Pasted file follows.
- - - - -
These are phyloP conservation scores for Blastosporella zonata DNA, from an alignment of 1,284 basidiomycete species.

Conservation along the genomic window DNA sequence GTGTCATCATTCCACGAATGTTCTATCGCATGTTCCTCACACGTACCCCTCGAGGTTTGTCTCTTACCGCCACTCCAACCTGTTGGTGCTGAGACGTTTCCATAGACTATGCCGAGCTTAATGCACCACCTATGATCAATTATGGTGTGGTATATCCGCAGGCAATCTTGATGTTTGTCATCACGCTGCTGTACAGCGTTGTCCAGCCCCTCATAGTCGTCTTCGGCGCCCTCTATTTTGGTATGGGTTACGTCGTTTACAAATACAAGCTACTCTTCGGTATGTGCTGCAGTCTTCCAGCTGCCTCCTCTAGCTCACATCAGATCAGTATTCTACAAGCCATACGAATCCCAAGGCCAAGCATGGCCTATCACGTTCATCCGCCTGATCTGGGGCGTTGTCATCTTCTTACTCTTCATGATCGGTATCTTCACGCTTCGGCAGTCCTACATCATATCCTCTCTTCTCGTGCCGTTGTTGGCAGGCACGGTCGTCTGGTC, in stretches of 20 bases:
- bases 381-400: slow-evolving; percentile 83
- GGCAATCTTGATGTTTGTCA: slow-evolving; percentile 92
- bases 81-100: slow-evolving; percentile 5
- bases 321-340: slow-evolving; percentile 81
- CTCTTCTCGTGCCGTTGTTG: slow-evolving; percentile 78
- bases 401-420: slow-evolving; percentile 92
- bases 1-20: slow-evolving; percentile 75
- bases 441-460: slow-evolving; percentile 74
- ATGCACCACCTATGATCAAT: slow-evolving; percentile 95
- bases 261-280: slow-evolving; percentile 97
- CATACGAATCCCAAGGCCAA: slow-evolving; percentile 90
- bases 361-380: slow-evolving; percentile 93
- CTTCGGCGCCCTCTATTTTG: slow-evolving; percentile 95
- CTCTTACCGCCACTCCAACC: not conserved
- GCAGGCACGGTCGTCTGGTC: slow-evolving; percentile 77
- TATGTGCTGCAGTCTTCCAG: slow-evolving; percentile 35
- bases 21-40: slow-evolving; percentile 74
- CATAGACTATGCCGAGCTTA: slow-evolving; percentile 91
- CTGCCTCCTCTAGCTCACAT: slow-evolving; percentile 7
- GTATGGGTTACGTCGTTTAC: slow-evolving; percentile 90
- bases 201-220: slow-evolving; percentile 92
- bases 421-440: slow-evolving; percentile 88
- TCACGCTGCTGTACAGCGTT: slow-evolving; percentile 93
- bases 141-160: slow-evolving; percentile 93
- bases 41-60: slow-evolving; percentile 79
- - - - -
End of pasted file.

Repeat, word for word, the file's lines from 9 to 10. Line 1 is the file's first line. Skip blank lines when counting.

- bases 1-20: slow-evolving; percentile 75
- bases 441-460: slow-evolving; percentile 74